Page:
In a panic attack, these sensations may be intense, but will normally peak and pass within a few minutes. However, they can also be symptoms of heart attack and other serious health conditions, so call 000 if they occur unexpectedly, do not pass quickly, or if you are unsure. If you experience panic attacks, it is important to talk to your doctor about ways to manage them.
It is common to ask “why me?” You may feel angry with your family or friends, health professionals, the world, or even yourself if you think you may have contributed to the cancer or a delay in diagnosis. Perhaps you’re angry that you did everything right and still got cancer.
Cancer often does not cause any symptoms in the early stages, or it may cause symptoms that are more likely to be explained by other conditions. This means it can take some time to get a diagnosis.
It is natural to try to work out why the cancer started. However, even though we know the risk factors for some cancers, not everyone with risk factors will get cancer, so there is an element of chance. If you are blaming yourself, try to remember that no-one deserves cancer.
People diagnosed with cancer often say that their greatest concern is for the people they love, that they feel guilty about putting them through such a stressful experience. It may be helpful to share your feelings with someone neutral, such as a counsellor.
Feeling sad after a cancer diagnosis is common. It is a natural response to loss and disappointment. You may be sad about the way cancer has changed your day-to-day life, your body, or your plans for the future.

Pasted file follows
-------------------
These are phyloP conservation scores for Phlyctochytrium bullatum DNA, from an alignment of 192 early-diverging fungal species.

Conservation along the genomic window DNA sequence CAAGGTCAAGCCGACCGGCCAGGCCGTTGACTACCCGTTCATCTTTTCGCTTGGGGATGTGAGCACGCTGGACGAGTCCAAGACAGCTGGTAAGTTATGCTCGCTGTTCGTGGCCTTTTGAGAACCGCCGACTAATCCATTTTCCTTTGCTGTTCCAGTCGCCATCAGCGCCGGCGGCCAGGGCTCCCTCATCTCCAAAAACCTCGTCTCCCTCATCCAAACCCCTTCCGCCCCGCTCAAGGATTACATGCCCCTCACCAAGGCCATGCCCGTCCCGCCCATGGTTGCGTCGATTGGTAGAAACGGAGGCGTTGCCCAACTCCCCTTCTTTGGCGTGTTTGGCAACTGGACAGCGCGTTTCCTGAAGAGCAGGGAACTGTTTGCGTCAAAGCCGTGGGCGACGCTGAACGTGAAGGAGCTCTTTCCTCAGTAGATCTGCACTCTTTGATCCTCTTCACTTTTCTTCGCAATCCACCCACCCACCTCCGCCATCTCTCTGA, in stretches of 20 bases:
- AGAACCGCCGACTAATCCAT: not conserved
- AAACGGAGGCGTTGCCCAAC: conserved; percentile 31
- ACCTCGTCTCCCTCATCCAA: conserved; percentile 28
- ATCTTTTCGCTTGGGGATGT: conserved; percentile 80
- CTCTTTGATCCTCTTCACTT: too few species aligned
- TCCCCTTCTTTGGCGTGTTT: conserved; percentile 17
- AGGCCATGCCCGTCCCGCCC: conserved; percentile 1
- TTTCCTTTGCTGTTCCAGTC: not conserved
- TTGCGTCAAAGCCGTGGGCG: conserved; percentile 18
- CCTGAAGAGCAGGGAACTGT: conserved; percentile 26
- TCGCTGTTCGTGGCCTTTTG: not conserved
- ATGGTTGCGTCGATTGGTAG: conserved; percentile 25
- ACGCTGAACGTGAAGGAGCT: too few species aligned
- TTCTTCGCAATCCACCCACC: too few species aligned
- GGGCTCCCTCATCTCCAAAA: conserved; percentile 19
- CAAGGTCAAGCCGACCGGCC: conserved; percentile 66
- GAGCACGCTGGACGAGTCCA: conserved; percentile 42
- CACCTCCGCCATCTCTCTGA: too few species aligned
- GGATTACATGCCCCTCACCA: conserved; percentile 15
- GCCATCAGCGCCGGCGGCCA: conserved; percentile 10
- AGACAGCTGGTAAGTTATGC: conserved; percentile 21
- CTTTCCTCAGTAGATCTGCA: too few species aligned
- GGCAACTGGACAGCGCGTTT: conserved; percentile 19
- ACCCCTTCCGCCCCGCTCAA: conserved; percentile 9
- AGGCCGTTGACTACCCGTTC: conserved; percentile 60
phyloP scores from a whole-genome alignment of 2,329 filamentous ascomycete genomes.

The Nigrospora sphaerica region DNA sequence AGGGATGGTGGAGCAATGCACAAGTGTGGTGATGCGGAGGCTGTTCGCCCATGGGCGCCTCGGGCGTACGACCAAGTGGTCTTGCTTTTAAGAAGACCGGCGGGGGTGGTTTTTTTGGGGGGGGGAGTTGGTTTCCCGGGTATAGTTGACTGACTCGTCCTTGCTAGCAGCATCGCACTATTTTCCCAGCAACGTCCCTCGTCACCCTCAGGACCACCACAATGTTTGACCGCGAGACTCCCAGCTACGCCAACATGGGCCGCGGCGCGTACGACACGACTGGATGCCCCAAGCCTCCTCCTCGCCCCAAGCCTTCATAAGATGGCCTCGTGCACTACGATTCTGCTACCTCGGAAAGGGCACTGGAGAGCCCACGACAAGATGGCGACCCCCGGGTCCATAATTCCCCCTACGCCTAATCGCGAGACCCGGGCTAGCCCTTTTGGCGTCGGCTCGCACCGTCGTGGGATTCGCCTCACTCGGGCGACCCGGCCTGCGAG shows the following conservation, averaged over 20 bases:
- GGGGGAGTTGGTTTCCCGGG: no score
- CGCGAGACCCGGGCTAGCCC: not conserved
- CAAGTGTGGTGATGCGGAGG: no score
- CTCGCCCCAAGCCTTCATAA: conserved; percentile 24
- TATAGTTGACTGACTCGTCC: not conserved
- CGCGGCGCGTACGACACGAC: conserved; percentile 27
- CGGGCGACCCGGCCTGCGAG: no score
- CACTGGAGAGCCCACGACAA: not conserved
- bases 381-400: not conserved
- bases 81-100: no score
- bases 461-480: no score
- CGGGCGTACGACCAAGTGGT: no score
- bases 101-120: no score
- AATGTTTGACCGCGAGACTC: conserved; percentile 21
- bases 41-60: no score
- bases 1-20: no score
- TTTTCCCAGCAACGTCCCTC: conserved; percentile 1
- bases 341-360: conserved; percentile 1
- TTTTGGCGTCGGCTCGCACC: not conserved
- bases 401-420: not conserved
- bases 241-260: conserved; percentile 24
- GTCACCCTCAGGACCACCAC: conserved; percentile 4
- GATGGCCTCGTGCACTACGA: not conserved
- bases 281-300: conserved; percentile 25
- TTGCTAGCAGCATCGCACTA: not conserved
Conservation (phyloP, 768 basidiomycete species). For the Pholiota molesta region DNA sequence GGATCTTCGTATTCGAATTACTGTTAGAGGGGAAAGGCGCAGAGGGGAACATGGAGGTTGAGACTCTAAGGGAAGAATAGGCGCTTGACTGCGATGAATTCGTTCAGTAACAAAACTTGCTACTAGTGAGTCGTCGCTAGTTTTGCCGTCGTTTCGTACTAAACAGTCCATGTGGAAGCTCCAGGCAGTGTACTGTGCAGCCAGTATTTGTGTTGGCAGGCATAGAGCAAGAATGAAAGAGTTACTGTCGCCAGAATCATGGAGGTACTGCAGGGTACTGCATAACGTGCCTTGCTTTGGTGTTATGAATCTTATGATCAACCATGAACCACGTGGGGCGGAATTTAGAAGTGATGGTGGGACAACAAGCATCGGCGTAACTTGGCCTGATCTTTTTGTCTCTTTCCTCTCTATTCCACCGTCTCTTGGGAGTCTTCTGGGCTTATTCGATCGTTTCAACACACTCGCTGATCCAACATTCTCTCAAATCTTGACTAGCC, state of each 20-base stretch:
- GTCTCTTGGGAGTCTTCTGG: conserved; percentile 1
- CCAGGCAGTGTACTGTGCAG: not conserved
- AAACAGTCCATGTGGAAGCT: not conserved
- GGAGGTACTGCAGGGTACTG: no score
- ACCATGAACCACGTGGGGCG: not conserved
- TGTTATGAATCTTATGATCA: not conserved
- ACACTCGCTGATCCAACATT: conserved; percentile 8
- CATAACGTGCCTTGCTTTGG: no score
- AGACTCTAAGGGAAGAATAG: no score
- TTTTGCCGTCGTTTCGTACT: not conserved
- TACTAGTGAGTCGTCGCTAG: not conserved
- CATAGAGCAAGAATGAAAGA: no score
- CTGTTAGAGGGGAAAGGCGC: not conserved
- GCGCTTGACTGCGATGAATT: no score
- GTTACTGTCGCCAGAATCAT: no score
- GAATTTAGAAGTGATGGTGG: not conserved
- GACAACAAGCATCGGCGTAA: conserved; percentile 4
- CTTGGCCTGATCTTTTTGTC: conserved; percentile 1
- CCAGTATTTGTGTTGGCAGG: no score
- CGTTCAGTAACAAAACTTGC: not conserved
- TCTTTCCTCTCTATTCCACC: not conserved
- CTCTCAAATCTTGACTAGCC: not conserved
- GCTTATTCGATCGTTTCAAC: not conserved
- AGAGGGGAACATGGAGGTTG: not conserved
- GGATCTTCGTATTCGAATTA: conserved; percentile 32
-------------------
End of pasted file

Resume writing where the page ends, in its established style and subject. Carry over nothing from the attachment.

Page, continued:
If you have continued feelings of sadness, have trouble getting up in the morning, or have lost motivation to do things that previously gave you pleasure, you may be experiencing depression. Support is available.
Cancer can be isolating, even with many people to support you. You might feel lonely if your family and friends have trouble dealing with your diagnosis, or if you are too sick to work or socialise with others and enjoy your usual activities. This might be the time to connect with other people going through a similar experience.
Being told you have cancer can be overwhelming, and you may feel that your emotions are out of control. It may also seem that you are losing control of your life − some people say they feel helpless or powerless. This can be very difficult, especially if you are used to being independent or being the one who takes care of everyone else.
Dr Anna Hughes, Liaison Psychiatrist and Psycho-oncologist, Canberra Region Cancer Centre, Canberra Hospital, ACT; Mary Bairstow, Senior Social Worker, Cancer Centre, Fiona Stanley Hospital, WA; Anita Bamert, Psychologist, Cancer Council Queensland, QLD; Kate Barber, 13 11 20 Consultant, Cancer Council Victoria, VIC; Sally Carveth, Assistant Coordinator, Cancer Support Leader Program, Cancer Council NSW; Matt Featherstone, Consumer; Dr Charlotte Tottman, Clinical Psychologist, Allied Consultant Psychologists and Flinders University, SA; Shirley Witko, Senior Social Worker, Comprehensive Cancer Centre, Sir Charles Gairdner Hospital, WA.